The United Nations forecasts up to 200,000 Haitians are at risk of contracting cholera.
The death toll from Haiti's cholera outbreak surpasses 900 as remnants of the deadly disease have become present in six of the nation's 10 provinces.
The Haitian Health Ministry said in an update on its website that 917 deaths and more than 14,600 hospitalized cases have been recorded as of November 12.
The epicenter of the epidemic, the central province of Artibonite, remained the worst affected area and accounted for nearly 600 of the total deaths.
The capital, which was hit hardest in the January 12 earthquake, has recorded 27 deaths so far.
Aid workers and government officials are trying to prevent the disease from reaching crowded slums and tent camps housing over 1.3 million homeless earthquake survivors.
The United Nations estimates that up to 200,000 Haitians are at risk of contracting the disease as the outbreak spreads across the western hemisphere's poorest country, which has a population of nearly 10 million.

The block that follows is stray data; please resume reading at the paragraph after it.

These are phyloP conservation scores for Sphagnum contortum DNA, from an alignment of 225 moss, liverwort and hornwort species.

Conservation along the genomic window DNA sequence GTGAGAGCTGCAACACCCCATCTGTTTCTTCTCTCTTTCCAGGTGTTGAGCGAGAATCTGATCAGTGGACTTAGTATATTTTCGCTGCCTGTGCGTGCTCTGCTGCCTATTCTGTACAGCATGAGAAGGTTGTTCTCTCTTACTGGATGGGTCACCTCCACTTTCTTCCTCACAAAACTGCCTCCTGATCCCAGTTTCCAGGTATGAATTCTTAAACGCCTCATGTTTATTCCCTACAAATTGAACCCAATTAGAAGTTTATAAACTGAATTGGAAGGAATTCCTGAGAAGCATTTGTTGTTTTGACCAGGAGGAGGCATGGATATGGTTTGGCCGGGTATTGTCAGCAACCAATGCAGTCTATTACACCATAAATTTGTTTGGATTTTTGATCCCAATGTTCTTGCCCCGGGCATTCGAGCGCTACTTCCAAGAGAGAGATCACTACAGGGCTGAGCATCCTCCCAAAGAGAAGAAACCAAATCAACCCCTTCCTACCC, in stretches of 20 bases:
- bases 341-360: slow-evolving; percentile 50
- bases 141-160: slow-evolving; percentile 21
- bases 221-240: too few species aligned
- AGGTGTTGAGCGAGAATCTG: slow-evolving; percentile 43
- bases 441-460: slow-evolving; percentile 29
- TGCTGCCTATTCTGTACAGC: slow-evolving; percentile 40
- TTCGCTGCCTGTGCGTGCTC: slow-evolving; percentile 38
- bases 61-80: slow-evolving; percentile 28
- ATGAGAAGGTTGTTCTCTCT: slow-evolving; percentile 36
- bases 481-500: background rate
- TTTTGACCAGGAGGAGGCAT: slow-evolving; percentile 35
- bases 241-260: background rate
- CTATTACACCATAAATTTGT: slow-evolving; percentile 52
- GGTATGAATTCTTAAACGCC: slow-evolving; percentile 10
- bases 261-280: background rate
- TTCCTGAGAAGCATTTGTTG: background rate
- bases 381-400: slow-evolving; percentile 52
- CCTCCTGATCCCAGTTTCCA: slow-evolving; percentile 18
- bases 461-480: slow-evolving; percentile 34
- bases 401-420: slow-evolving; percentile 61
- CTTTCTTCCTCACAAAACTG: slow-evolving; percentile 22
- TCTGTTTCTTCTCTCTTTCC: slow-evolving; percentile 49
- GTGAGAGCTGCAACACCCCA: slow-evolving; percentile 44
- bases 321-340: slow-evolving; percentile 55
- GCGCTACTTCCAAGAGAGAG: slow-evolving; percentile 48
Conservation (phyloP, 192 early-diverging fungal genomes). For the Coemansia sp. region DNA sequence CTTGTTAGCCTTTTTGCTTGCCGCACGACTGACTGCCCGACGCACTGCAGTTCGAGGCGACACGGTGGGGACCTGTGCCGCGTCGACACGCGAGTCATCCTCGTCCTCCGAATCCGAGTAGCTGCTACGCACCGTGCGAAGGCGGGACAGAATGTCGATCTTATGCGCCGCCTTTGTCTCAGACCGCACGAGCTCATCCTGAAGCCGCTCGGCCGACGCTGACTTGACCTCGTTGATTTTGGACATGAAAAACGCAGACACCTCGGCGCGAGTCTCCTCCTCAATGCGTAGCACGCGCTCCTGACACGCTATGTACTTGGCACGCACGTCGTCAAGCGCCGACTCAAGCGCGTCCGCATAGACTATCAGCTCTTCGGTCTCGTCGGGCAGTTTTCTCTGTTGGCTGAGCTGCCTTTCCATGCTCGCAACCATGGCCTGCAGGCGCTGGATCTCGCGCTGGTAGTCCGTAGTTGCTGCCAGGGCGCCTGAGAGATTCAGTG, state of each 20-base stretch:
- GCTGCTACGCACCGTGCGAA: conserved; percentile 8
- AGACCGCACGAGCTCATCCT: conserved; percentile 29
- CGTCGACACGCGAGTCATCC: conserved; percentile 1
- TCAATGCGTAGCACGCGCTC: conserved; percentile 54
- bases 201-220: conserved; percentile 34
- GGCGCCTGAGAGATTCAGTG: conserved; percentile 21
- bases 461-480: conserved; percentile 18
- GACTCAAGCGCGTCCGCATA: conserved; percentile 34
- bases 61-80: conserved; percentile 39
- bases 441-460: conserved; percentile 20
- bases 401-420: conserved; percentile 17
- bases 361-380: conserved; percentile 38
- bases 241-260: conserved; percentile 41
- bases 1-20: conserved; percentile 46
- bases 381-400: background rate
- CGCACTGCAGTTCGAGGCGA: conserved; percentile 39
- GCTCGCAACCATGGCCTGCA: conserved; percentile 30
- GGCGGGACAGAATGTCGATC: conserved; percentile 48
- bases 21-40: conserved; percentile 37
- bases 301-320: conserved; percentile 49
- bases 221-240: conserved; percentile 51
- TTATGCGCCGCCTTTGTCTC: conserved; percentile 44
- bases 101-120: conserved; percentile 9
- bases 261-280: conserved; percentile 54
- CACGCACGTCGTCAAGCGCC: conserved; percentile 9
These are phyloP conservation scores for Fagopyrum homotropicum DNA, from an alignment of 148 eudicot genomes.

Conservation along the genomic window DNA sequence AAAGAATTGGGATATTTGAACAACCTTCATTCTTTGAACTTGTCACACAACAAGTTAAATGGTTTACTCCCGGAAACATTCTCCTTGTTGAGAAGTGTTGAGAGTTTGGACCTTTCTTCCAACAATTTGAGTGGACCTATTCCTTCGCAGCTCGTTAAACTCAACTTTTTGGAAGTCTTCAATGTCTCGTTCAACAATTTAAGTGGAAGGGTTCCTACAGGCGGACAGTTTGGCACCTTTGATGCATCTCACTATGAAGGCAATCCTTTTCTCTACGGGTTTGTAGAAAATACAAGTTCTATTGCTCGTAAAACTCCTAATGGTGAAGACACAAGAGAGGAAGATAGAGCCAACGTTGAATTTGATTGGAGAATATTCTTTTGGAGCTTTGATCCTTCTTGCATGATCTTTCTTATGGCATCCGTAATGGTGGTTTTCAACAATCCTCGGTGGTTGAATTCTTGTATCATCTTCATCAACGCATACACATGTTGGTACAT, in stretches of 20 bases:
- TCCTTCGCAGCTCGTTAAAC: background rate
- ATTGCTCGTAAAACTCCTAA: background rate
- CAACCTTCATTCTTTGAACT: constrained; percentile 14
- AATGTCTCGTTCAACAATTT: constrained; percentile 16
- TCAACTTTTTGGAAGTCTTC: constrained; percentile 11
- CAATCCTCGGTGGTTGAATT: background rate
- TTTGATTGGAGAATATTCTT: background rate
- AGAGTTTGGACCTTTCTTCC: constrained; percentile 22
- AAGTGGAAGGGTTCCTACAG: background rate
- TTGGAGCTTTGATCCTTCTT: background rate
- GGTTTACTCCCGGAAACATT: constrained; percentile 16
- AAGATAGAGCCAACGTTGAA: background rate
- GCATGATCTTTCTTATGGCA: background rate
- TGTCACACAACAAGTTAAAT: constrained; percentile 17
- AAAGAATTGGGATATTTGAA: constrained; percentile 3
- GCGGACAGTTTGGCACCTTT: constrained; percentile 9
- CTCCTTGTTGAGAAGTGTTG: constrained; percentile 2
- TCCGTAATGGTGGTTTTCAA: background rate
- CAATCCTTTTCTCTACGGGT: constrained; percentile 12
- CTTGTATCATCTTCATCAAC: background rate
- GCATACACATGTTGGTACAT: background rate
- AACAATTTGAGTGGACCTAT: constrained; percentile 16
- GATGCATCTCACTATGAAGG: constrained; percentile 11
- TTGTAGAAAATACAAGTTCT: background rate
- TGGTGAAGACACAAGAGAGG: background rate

The country's health officials are concerned that the cholera outbreak could spread to the neighboring Dominican Republic and then to the United States.
Cholera is a bacterial infection that spreads through contaminated water, causing severe diarrhea and vomiting that can lead to dehydration and death.
Aid agencies are calling for emergency supplies for Haiti as there is shortage of emergency shelters, water and sanitation supplies.